"Suddenly," said Mrs Vile, "I was aroused by my husband shouting 'You ------- what have you done that for? I will wring your neck for you.' " She thought her husband was dreaming, and asked him what was the matter. He replied, "He (meaning Harvey) has hit me on the head with a hammer."
Her husband was holding a handkerchief to his head and was swaying. He was bleeding from a wound an inch and a half long on the back of the head. She saw nothing of Harvey, but a small coal hammer was lying on the table.
"I have saved you, my girl"
She was under the impression that the attack was meant for her, because her husband said to her, "I have saved you, my girl. That was meant for you." Her husband also told her that after he felt the blow, he saw Harvey by the door. "He was watching for me to drop," he added.
Her husband also told her that when he jumped to his feet, Harvey ran away. Nothing has been seen of Harvey since the occurrence. he left without his coat and cap.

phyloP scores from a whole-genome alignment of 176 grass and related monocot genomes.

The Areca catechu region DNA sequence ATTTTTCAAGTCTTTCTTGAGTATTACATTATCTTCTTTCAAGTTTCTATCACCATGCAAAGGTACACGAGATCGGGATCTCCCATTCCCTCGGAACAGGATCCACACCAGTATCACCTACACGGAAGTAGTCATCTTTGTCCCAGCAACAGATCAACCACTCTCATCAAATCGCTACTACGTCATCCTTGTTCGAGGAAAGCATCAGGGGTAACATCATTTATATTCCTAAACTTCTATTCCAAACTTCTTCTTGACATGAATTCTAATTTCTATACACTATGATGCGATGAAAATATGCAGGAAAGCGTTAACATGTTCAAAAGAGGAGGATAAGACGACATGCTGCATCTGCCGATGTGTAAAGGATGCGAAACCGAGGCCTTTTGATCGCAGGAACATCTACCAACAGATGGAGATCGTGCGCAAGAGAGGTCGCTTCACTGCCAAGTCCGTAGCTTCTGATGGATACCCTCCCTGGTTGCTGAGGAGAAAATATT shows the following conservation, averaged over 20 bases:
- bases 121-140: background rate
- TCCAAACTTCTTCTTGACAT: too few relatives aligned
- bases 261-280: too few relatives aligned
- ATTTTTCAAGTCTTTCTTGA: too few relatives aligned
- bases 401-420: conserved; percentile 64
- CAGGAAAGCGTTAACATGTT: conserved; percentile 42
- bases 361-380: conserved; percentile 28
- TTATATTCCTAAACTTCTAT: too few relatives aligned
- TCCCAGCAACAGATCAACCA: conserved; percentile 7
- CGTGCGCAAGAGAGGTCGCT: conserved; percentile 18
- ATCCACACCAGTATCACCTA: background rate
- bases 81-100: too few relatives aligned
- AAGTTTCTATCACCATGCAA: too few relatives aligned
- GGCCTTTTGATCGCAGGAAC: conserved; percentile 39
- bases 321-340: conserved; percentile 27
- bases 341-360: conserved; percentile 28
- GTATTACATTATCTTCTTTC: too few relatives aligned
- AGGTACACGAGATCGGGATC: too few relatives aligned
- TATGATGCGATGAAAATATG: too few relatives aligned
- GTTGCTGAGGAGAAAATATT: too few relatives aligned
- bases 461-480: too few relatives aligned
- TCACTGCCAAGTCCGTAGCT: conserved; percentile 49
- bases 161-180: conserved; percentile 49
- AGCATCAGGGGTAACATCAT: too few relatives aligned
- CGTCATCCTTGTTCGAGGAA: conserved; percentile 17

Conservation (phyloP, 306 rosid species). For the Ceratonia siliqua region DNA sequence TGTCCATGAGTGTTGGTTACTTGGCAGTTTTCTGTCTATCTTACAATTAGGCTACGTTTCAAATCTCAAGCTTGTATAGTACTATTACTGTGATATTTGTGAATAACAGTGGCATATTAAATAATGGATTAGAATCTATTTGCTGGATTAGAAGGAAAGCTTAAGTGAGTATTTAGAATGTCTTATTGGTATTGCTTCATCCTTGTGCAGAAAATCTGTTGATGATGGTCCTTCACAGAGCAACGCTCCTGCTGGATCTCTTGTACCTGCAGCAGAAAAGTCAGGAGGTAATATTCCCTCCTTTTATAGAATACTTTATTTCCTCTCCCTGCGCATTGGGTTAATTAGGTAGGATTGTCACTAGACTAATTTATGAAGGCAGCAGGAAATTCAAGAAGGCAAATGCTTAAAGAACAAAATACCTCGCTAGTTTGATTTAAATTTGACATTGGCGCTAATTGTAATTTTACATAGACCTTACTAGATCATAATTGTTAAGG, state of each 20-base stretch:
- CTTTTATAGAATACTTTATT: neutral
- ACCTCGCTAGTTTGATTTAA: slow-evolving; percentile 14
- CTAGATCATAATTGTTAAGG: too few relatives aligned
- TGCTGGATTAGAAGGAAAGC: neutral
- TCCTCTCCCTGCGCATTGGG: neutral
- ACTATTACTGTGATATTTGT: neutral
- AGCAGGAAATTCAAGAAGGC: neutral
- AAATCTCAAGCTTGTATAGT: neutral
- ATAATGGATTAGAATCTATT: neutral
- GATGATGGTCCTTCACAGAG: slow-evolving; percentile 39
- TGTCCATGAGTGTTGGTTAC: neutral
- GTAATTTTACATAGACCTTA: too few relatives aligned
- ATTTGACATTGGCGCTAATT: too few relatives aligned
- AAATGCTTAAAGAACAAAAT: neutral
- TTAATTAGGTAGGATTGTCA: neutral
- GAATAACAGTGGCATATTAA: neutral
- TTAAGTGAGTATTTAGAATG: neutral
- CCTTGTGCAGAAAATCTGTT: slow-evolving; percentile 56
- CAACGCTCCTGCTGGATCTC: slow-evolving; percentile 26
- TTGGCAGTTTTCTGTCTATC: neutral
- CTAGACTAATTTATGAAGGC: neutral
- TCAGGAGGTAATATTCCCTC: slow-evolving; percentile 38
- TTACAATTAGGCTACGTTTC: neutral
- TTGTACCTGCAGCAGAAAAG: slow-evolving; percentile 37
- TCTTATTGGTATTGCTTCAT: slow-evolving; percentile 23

After treatment at the hospital, her husband returned home, but some days later his neck began to swell. He was again taken to hospital, where he was detained until his death.
Mrs. Vile added that Harvey was a good boy, and there had never been an angry word for him. He always seemed perfectly normal. He was fond of reading, and very seldom went out, except to the pictures on Friday.
Unable to trace him.
Asked what Harvey read, she replied, "Sexton Blake stories,"
Her husband, she added, had expressed the view that the motive for the attack must have been robbery. She further said that Harvey had lodged with them since last November.